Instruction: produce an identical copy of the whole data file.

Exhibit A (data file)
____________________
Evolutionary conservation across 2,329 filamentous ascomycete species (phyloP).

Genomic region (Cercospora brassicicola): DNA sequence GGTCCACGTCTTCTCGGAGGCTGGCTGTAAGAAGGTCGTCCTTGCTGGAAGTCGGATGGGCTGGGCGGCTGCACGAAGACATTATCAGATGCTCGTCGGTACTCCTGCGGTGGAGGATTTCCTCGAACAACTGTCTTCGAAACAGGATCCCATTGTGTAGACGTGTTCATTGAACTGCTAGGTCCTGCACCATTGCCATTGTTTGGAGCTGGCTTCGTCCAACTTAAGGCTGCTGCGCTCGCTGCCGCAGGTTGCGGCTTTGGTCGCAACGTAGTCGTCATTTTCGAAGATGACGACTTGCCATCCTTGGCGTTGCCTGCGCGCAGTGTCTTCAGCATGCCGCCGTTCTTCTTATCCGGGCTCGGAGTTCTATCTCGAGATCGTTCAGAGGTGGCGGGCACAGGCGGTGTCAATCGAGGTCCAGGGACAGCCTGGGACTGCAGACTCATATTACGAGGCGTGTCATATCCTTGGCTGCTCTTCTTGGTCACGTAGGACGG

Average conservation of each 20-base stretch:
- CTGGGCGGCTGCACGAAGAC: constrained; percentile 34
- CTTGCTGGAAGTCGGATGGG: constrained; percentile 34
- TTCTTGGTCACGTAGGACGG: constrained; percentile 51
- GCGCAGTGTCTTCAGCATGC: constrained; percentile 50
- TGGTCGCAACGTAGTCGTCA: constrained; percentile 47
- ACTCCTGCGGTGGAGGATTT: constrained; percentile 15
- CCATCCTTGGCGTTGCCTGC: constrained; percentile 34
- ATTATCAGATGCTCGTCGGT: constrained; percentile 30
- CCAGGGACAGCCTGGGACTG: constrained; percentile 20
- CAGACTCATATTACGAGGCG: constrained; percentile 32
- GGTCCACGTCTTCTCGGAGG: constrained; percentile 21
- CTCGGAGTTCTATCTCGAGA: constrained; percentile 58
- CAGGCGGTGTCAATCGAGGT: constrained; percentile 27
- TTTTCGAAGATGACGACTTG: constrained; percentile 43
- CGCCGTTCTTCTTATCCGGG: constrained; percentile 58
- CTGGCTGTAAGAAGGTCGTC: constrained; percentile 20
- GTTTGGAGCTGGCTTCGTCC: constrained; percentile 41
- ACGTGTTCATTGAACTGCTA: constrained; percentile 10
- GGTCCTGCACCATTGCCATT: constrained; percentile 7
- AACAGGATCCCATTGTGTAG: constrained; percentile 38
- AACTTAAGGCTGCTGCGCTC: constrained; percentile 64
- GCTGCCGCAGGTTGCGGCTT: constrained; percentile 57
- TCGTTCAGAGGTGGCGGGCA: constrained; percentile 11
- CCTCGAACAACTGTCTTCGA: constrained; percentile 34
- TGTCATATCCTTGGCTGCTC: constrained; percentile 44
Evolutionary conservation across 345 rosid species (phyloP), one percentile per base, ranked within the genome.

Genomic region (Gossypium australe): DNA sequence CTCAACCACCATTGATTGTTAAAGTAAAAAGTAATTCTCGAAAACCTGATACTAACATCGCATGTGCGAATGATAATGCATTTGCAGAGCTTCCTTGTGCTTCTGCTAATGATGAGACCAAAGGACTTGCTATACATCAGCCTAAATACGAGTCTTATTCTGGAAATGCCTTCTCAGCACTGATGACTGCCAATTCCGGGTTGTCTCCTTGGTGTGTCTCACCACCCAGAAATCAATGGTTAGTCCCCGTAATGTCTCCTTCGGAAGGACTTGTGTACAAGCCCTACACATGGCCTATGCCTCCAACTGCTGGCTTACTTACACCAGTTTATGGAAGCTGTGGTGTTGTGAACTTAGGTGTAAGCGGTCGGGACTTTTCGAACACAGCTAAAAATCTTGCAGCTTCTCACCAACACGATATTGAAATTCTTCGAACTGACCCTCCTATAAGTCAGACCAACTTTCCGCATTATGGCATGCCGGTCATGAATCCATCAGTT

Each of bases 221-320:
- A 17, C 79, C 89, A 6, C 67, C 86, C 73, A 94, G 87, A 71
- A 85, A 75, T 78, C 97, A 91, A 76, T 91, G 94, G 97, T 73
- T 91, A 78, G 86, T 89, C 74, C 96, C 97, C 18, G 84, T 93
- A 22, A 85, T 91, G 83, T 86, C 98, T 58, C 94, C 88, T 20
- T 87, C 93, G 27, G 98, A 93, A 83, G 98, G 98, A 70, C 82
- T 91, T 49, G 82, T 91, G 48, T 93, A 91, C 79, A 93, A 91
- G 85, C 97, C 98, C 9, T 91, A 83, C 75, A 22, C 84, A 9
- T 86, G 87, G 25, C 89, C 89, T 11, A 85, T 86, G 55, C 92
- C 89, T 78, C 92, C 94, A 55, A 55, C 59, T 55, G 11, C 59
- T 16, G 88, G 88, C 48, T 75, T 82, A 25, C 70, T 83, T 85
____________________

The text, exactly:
Evolutionary conservation across 2,329 filamentous ascomycete species (phyloP).

Genomic region (Cercospora brassicicola): DNA sequence GGTCCACGTCTTCTCGGAGGCTGGCTGTAAGAAGGTCGTCCTTGCTGGAAGTCGGATGGGCTGGGCGGCTGCACGAAGACATTATCAGATGCTCGTCGGTACTCCTGCGGTGGAGGATTTCCTCGAACAACTGTCTTCGAAACAGGATCCCATTGTGTAGACGTGTTCATTGAACTGCTAGGTCCTGCACCATTGCCATTGTTTGGAGCTGGCTTCGTCCAACTTAAGGCTGCTGCGCTCGCTGCCGCAGGTTGCGGCTTTGGTCGCAACGTAGTCGTCATTTTCGAAGATGACGACTTGCCATCCTTGGCGTTGCCTGCGCGCAGTGTCTTCAGCATGCCGCCGTTCTTCTTATCCGGGCTCGGAGTTCTATCTCGAGATCGTTCAGAGGTGGCGGGCACAGGCGGTGTCAATCGAGGTCCAGGGACAGCCTGGGACTGCAGACTCATATTACGAGGCGTGTCATATCCTTGGCTGCTCTTCTTGGTCACGTAGGACGG

Average conservation of each 20-base stretch:
- CTGGGCGGCTGCACGAAGAC: constrained; percentile 34
- CTTGCTGGAAGTCGGATGGG: constrained; percentile 34
- TTCTTGGTCACGTAGGACGG: constrained; percentile 51
- GCGCAGTGTCTTCAGCATGC: constrained; percentile 50
- TGGTCGCAACGTAGTCGTCA: constrained; percentile 47
- ACTCCTGCGGTGGAGGATTT: constrained; percentile 15
- CCATCCTTGGCGTTGCCTGC: constrained; percentile 34
- ATTATCAGATGCTCGTCGGT: constrained; percentile 30
- CCAGGGACAGCCTGGGACTG: constrained; percentile 20
- CAGACTCATATTACGAGGCG: constrained; percentile 32
- GGTCCACGTCTTCTCGGAGG: constrained; percentile 21
- CTCGGAGTTCTATCTCGAGA: constrained; percentile 58
- CAGGCGGTGTCAATCGAGGT: constrained; percentile 27
- TTTTCGAAGATGACGACTTG: constrained; percentile 43
- CGCCGTTCTTCTTATCCGGG: constrained; percentile 58
- CTGGCTGTAAGAAGGTCGTC: constrained; percentile 20
- GTTTGGAGCTGGCTTCGTCC: constrained; percentile 41
- ACGTGTTCATTGAACTGCTA: constrained; percentile 10
- GGTCCTGCACCATTGCCATT: constrained; percentile 7
- AACAGGATCCCATTGTGTAG: constrained; percentile 38
- AACTTAAGGCTGCTGCGCTC: constrained; percentile 64
- GCTGCCGCAGGTTGCGGCTT: constrained; percentile 57
- TCGTTCAGAGGTGGCGGGCA: constrained; percentile 11
- CCTCGAACAACTGTCTTCGA: constrained; percentile 34
- TGTCATATCCTTGGCTGCTC: constrained; percentile 44
Evolutionary conservation across 345 rosid species (phyloP), one percentile per base, ranked within the genome.

Genomic region (Gossypium australe): DNA sequence CTCAACCACCATTGATTGTTAAAGTAAAAAGTAATTCTCGAAAACCTGATACTAACATCGCATGTGCGAATGATAATGCATTTGCAGAGCTTCCTTGTGCTTCTGCTAATGATGAGACCAAAGGACTTGCTATACATCAGCCTAAATACGAGTCTTATTCTGGAAATGCCTTCTCAGCACTGATGACTGCCAATTCCGGGTTGTCTCCTTGGTGTGTCTCACCACCCAGAAATCAATGGTTAGTCCCCGTAATGTCTCCTTCGGAAGGACTTGTGTACAAGCCCTACACATGGCCTATGCCTCCAACTGCTGGCTTACTTACACCAGTTTATGGAAGCTGTGGTGTTGTGAACTTAGGTGTAAGCGGTCGGGACTTTTCGAACACAGCTAAAAATCTTGCAGCTTCTCACCAACACGATATTGAAATTCTTCGAACTGACCCTCCTATAAGTCAGACCAACTTTCCGCATTATGGCATGCCGGTCATGAATCCATCAGTT

Each of bases 221-320:
- A 17, C 79, C 89, A 6, C 67, C 86, C 73, A 94, G 87, A 71
- A 85, A 75, T 78, C 97, A 91, A 76, T 91, G 94, G 97, T 73
- T 91, A 78, G 86, T 89, C 74, C 96, C 97, C 18, G 84, T 93
- A 22, A 85, T 91, G 83, T 86, C 98, T 58, C 94, C 88, T 20
- T 87, C 93, G 27, G 98, A 93, A 83, G 98, G 98, A 70, C 82
- T 91, T 49, G 82, T 91, G 48, T 93, A 91, C 79, A 93, A 91
- G 85, C 97, C 98, C 9, T 91, A 83, C 75, A 22, C 84, A 9
- T 86, G 87, G 25, C 89, C 89, T 11, A 85, T 86, G 55, C 92
- C 89, T 78, C 92, C 94, A 55, A 55, C 59, T 55, G 11, C 59
- T 16, G 88, G 88, C 48, T 75, T 82, A 25, C 70, T 83, T 85